Martin County, FL

"We decided for the kind of money these people are asking us, we would be better off doing this on our own," said Kevin Kryzda, the county's chief information officer. "That is different from anybody else. And then we said we would like to do a loose association to provide broadband to the community while we are spending the money to build this network anyway. That was unique, too."

The new project will use a contractor to build a fiber network throughout the county and a tiny rural phone company willing to foot part of the bill in return for permission to use the network to grab customers of broadband service. The combined public-private network would not only connect the sheriff's office, county administration, schools and hospitals, but also would use existing rights of ways along major highways to run through Martin's commercial corridors.

Michael Pollick correctly notes that Florida is one of the 18 states that preempt local authority to build broadband maps.

However, they incorrectly believe that Martin County is unique in its approach. As we have covered in the past, a number of counties are building various types of broadband networks.

This is also not the first time we have seen a local government decided to build a broadband network after it saw a potential employer choose a different community because of the difference in broadband access.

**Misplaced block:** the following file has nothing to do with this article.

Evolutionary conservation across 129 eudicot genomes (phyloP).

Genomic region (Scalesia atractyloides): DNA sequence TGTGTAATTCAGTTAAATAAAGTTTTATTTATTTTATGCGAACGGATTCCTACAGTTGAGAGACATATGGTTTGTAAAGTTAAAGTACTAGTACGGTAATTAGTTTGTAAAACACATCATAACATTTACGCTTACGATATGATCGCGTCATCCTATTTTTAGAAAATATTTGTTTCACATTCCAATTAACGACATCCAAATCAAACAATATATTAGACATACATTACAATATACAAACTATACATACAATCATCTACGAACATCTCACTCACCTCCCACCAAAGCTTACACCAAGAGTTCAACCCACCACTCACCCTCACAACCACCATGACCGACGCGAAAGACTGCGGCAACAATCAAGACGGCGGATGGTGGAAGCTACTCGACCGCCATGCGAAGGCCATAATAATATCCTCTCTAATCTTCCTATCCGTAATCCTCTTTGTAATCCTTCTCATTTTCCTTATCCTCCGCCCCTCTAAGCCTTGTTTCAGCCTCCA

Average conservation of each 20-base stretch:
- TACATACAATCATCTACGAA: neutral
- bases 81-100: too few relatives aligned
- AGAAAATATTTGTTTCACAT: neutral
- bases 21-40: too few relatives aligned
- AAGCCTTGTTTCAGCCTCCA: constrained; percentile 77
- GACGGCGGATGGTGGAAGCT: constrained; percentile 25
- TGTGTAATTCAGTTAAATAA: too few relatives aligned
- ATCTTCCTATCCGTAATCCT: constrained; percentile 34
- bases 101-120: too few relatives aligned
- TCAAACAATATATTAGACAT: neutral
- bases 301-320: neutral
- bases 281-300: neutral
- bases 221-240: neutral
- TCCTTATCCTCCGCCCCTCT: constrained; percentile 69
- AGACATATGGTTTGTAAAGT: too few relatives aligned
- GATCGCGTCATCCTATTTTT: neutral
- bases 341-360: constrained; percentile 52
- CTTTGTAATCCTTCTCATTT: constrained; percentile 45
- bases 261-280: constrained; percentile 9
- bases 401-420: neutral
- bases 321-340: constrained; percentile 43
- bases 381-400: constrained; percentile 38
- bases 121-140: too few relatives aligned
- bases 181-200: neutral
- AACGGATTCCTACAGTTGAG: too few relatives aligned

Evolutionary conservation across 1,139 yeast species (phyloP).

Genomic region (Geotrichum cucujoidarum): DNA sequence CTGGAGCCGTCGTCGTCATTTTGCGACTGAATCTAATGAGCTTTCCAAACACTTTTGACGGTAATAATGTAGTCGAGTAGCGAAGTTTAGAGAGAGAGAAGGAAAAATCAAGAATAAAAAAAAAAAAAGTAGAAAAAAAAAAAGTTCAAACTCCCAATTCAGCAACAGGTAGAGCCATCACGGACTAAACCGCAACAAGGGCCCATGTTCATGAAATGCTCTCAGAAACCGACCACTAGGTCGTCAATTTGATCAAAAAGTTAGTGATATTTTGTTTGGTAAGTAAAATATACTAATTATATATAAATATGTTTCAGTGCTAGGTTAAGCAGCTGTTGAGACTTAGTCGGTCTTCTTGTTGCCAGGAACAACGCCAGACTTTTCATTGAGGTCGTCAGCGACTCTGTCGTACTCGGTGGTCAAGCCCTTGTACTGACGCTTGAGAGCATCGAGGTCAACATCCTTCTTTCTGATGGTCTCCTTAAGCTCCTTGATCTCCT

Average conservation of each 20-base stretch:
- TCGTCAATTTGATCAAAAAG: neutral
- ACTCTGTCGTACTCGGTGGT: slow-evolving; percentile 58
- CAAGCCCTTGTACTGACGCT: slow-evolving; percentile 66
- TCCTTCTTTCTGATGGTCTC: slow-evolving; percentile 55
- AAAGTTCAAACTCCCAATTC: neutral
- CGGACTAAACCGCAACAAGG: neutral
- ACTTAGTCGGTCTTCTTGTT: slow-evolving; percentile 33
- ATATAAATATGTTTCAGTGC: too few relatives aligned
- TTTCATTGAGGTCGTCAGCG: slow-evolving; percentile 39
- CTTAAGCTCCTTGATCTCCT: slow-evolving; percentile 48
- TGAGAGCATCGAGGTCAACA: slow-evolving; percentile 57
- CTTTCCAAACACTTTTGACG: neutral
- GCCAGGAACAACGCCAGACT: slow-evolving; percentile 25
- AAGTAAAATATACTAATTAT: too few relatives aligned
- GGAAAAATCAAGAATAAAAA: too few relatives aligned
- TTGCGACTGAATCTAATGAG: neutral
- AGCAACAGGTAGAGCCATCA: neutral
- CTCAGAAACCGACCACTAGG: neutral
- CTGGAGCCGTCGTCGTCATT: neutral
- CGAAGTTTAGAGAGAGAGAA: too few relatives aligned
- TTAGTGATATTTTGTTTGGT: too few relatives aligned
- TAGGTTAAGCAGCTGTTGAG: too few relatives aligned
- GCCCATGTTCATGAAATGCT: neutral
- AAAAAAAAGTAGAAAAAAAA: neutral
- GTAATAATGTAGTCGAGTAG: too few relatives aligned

From there, Michael Pollick and Doug Sword team up for "County faces a fiber-optic opportunity" discussing Sarasota County. Here, the original thought was to use fiber to coordinate traffic lights but they will use extra capacity for economic development.

Sarasota County, FL

The local government uses a Comcast I-Net but that is not available to businesses who are stuck with overpriced and underpowered connections from incumbents:

"Businesses upload stuff, while consumers download," said Rich Swier Jr., who works from a Central Avenue office where the only service comes from Comcast. Swier, the only entrepreneur on the Sarasota Broadband Task Force, is not happy with what he gets from Comcast. "They are repackaging a consumer grade service as a business service and charging three times more."

Swier is paying about $200 per month for what is supposed to be 50 megabits per second download and 5 megabits up. But in reality, it operates at half those speeds, he said.

For the time being, it appears that the county is mostly focused on some form of dark fiber approach using the conduit it has been opportunistically placing over the past 10 years.

Doug Sword wrote, "Municipalities butt heads with telecom companies," a look at Wilson's Greenlight network . It also covers the moaning of Fortune 500 company Time Warner Cable, which apparently is somehow at a disadvantage against a small city. (A reality check on TWC's claims about pole attachment fees.)